Break Your Knees: How Christian is Our Christian Music
Throughout my teenage and adult life I have complained (yes, that’s the right word) that Christian music isn’t what it should be. That is, that the Christian industry has largely failed to produce music which is a genuine testimony to what it is that we’re proclaiming. From my earliest days I couldn’t stand the Christian radio stations. It seemed to me that the Christian stations played Christian music, mostly, as an alternative to secular music, not as something within its own right. I remember thinking this once when reading a popular teen magazine which listed out the similar sounds between secular bands and Christian ones: If you like Linkin Park, you’ll really like x. Even for some, secular music was more than secular; it was anti-Christian. As a former teacher of mine put it, secular music was a tool of the devil (and so were electric guitars). Christian music was different though. It was safe. Of course, this latter opinion is dying out quick enough, so I won’t even pursue it.
The complaint that I had growing up is still present, though with a theological understanding of what, in fact, constitutes a “Christian” message (I think now it’s a critique). Much of what we produce in the music scene, while being labelled Christian, simply isn’t. For instance, much of the lyrical content in the Christian industry actually fails to describe reality, man’s place in it, God’s place in it, and our devotion to him in an honest and genuine way. And if Christianity is the greatest expression of reality, if we find our identity and meaning in Christ, then the way we speak about this world should reflect it. How often do we hear songs of lament, of feeling despair? We don’t. With cheap production and poor expression, we often reflect a portrait of the world which simply doesn’t correspond to reality. But perhaps more importantly, to proclaim to God that we love him more than anything or that he is the most important thing in our lives is simply, usually, false. There are some people who do, I am sure, and these are the people who I look at daily and think “how do they get it so well?” But for most of us, we tell God things–at the top of our voices–which simply aren’t true. We proclaim to him in worship that he is our greatest desire when, later, it becomes clear that we are our greatest desire. Pride and the desire to think we are god is still the natural proclivity of man. Why tell God it’s not?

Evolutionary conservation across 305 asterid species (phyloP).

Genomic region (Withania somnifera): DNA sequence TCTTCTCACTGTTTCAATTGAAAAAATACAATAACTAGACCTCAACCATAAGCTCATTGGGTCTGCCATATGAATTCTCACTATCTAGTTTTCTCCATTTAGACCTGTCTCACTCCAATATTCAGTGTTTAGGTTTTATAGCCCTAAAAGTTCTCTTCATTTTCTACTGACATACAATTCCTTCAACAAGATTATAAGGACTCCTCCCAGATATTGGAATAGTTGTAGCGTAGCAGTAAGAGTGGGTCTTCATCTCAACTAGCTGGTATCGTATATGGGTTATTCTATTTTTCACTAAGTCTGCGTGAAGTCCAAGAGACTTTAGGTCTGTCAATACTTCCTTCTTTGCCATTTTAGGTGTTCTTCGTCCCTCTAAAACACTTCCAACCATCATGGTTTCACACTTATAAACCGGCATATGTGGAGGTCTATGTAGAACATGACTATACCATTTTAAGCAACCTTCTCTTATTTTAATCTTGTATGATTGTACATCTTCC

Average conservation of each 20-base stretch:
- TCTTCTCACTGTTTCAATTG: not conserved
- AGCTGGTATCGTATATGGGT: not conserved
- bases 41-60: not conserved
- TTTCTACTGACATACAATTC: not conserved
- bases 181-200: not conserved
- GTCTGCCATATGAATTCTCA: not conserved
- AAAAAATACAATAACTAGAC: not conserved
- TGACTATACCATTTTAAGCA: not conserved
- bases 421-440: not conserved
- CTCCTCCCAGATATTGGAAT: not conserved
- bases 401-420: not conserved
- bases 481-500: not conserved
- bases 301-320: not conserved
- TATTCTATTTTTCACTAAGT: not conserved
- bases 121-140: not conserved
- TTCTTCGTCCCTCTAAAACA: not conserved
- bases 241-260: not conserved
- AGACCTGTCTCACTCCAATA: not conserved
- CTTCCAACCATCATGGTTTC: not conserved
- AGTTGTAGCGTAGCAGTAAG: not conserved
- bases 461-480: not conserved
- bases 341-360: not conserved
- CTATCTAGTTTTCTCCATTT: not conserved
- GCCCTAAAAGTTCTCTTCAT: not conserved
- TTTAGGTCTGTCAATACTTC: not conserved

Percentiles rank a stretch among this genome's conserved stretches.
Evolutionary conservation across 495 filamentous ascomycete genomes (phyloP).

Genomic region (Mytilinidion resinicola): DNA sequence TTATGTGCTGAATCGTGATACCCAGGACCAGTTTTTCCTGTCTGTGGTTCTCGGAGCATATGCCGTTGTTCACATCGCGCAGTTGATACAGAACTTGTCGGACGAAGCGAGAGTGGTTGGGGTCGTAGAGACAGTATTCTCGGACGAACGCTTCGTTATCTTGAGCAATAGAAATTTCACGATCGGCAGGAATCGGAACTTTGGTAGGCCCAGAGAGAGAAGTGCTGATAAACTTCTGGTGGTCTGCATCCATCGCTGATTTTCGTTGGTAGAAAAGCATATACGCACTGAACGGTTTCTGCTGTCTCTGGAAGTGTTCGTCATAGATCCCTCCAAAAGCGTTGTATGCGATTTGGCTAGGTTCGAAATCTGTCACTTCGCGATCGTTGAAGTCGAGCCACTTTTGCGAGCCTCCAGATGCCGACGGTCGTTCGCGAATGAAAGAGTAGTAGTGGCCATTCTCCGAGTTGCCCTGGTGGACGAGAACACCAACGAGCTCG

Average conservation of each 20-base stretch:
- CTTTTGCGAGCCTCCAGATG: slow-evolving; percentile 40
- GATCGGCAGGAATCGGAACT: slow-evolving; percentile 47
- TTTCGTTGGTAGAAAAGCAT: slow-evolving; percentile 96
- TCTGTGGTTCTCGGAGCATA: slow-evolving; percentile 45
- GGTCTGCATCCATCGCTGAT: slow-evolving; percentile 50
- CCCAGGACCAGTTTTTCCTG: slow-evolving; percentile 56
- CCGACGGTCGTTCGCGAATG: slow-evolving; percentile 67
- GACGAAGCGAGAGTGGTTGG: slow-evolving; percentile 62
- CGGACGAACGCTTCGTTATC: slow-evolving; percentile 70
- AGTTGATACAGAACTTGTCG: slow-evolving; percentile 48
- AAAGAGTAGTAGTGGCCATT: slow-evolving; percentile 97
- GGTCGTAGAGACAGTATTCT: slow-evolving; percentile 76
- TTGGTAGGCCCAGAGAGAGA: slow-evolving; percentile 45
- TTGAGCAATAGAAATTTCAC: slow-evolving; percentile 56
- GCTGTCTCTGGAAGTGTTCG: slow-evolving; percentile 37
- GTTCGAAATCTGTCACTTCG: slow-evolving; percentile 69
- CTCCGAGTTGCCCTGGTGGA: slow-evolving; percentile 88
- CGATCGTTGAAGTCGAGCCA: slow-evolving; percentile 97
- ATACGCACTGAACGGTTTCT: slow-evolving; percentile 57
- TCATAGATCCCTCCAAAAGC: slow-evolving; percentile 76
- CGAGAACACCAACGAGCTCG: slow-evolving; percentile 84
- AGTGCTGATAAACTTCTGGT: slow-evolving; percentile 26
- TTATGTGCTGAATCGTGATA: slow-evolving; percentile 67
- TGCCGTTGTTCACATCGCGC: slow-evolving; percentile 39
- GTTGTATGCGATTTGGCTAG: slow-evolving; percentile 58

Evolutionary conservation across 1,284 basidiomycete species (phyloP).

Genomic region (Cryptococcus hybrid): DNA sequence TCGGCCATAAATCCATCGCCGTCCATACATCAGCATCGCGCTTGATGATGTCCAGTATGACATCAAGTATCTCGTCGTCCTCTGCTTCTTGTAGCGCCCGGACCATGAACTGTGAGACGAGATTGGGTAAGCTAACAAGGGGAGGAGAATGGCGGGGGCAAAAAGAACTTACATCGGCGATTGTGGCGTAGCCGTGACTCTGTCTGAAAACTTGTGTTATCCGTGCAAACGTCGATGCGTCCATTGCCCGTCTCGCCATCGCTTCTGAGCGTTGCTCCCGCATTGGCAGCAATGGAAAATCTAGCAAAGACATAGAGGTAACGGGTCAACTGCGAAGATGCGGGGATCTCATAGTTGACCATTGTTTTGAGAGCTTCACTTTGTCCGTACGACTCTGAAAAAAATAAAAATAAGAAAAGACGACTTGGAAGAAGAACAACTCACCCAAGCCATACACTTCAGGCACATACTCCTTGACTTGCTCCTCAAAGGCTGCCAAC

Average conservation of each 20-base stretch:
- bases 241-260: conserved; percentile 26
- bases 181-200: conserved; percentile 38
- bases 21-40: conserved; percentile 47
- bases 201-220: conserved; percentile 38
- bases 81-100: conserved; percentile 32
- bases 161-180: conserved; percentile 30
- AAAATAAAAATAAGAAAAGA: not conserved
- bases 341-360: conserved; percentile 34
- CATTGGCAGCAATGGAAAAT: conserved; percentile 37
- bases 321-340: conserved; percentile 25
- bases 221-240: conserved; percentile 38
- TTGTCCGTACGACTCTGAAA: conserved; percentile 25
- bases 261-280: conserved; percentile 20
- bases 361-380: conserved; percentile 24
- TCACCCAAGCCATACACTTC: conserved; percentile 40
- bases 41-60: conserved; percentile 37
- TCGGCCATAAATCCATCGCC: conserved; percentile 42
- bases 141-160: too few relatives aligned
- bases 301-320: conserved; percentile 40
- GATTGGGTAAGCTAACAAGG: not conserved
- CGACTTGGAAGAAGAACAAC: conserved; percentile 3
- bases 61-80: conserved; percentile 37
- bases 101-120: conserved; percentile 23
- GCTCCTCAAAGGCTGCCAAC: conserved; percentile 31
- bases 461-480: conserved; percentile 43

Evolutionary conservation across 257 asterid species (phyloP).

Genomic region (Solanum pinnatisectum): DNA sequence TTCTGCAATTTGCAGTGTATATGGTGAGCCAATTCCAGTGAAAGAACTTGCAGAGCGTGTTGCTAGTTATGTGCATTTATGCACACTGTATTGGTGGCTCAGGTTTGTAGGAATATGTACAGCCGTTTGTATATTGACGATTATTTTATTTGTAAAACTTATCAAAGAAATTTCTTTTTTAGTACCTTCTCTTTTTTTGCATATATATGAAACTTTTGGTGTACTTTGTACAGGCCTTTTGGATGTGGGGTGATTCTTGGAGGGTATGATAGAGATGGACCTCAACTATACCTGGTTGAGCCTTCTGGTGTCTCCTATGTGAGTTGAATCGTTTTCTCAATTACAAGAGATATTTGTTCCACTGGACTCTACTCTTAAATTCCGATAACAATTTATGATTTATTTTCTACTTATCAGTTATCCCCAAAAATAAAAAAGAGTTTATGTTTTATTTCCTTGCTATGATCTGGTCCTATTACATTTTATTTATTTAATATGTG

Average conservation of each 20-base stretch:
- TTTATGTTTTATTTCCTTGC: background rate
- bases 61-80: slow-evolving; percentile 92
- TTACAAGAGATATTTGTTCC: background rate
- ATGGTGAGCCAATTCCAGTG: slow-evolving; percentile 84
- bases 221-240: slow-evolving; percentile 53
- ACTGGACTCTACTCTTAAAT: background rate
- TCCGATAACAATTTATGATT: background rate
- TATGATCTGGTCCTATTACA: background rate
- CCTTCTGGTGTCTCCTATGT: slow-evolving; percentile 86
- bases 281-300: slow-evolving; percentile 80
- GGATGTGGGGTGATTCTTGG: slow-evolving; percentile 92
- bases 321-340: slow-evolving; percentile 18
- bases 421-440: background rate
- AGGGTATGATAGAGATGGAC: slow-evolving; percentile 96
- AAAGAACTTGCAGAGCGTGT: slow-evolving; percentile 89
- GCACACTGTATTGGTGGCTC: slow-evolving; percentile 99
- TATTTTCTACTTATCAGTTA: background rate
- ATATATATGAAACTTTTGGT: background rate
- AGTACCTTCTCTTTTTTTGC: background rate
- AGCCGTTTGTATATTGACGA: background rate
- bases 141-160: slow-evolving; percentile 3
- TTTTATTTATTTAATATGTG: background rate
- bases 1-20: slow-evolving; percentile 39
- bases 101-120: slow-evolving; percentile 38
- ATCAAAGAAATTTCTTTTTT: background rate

Our lyrical content should match with our hearts. Instead of proclaiming to God how in love with him we are (“you are the air I breathe”, “I’m madly in love with you”, “Every breath I take I take in you”), what if we chose to sing songs about his grace in spite of our failures and pride; what if we chose to sing instead about our own wretchedness; what if we chose to sing that we worship him, though without acting like we’ve got it all figured out and he’s our number one priority; what if we were honest with God in our worship.
What if we said, “God, I often choose other things over you. I’m sorry. I love you, just not like I should. Help me love you more.” (Tweet This Quote)
I remember singing the song “I’m Madly in Love With You” in my HS chapel years ago and thinking “I choose other things, sinful or not, over God all the time…I’m pretty sure I’m more madly in love with myself and my friends more than I am with God.”
These people come near to me with their mouth
and honor me with their lips,
but their hearts are far from me.
Their worship of me
is based on merely human rules they have been taught (Isaiah 29.13)
Poetry is no excuse for falsehood (indeed, even in our own prayers we tell God that he is our sole passion). The proclamation to come as you are (a great worship song, IMHO) is an invitation to come bear boned and naked before God. It means to have your knees broken and your heart wrenched. It is an invitation not to say “I love you more than anything Jesus” (because we usually don’t) but to say “My Lord and my God, here am I.” It is an invitation to be bold and honest and genuine. Indeed, if worship is anything, it should be genuine.
*As a disclaimer, I am not suggesting that no one can sing genuine songs declaring God to be our greatest love or our sole focus. For some people, this may be true. But for most of us–including this writer–we need to be careful of the worship we give God and the claims we make about our devotion to him. Music stirs the sole, but it should also reflect it.